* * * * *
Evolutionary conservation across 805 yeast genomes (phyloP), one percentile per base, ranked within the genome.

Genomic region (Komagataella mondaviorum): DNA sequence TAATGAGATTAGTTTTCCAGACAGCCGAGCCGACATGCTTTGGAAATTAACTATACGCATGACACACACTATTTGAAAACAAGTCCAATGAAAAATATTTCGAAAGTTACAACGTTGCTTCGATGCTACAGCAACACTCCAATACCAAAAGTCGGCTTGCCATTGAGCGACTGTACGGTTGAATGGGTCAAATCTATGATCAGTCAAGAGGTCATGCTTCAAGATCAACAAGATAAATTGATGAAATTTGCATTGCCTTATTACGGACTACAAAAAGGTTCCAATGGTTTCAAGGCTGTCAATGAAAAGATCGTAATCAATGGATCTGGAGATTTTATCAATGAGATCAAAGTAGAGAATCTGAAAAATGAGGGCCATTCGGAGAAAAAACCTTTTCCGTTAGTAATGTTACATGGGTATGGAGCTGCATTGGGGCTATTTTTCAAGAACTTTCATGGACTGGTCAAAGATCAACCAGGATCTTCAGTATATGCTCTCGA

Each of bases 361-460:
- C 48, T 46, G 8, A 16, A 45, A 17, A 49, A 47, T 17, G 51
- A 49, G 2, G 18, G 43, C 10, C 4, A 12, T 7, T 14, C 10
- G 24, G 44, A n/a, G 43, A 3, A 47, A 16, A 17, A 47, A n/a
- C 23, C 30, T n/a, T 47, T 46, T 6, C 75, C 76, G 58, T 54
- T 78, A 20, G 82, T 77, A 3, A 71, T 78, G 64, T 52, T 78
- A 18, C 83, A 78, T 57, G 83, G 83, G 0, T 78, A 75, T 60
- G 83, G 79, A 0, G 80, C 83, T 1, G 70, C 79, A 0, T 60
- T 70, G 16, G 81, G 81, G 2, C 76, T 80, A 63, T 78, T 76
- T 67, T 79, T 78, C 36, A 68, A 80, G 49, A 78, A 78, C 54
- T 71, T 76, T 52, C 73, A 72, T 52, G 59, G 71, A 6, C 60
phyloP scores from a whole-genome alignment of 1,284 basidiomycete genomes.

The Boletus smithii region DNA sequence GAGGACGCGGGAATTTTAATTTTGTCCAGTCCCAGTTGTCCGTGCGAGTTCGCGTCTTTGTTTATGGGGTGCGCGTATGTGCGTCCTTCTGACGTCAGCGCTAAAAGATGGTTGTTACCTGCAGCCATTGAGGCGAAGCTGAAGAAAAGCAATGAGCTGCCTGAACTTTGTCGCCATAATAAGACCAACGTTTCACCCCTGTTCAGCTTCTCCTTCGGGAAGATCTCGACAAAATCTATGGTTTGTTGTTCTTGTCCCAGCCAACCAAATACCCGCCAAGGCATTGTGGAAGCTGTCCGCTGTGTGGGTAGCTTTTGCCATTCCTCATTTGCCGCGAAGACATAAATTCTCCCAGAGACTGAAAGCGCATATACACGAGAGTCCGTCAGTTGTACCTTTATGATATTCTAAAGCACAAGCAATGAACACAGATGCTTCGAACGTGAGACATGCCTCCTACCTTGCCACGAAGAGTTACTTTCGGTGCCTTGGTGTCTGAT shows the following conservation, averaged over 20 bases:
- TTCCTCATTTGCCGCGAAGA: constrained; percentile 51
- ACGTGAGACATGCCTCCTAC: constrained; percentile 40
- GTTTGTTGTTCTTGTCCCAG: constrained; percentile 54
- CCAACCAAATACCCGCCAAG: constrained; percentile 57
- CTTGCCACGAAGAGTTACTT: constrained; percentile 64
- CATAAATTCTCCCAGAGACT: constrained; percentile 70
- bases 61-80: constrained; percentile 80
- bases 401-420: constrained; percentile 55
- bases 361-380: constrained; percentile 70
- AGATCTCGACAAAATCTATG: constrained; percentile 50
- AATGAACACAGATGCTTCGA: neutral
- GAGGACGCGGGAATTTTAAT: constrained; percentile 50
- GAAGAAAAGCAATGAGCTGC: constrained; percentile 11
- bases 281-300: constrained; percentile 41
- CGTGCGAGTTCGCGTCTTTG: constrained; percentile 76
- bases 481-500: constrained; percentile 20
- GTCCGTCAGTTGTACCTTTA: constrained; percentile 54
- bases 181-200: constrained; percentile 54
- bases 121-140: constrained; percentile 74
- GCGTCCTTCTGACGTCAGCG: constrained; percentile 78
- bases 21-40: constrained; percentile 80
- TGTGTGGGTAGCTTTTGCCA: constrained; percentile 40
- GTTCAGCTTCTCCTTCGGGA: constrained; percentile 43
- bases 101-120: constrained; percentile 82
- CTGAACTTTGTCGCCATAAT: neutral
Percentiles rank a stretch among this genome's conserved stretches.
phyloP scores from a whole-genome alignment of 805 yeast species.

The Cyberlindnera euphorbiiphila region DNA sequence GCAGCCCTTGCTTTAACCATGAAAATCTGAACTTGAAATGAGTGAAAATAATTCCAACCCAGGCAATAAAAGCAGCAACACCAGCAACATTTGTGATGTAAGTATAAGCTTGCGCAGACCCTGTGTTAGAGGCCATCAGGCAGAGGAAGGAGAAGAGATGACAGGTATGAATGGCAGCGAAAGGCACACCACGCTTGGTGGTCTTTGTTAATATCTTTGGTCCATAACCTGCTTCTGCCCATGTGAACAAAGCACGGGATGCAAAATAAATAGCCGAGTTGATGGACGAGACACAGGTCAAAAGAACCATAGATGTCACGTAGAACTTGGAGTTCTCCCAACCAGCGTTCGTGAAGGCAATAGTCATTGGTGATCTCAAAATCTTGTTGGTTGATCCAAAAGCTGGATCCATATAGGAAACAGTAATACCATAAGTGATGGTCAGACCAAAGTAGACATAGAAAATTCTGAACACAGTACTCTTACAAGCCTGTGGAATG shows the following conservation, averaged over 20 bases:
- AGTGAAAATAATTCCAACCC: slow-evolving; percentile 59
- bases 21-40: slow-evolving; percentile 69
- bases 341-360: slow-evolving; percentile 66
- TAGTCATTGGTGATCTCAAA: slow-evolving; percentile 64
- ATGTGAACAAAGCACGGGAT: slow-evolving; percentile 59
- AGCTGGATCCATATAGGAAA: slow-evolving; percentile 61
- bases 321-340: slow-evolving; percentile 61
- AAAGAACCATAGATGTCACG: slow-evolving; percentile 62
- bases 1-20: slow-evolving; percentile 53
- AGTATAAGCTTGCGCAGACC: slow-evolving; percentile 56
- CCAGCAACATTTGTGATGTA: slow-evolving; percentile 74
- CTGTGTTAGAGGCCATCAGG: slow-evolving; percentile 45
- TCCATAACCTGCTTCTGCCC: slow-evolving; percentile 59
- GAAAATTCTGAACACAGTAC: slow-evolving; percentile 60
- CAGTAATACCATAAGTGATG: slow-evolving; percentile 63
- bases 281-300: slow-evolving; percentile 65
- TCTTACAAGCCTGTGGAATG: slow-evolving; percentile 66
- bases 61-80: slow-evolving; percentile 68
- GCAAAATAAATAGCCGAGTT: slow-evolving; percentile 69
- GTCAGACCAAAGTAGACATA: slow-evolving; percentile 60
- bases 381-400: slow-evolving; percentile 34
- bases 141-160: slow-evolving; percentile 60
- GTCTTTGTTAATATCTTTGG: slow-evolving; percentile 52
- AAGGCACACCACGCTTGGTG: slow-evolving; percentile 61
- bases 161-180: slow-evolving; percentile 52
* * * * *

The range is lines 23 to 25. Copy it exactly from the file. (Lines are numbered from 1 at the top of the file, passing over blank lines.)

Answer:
- bases 401-420: constrained; percentile 55
- bases 361-380: constrained; percentile 70
- AGATCTCGACAAAATCTATG: constrained; percentile 50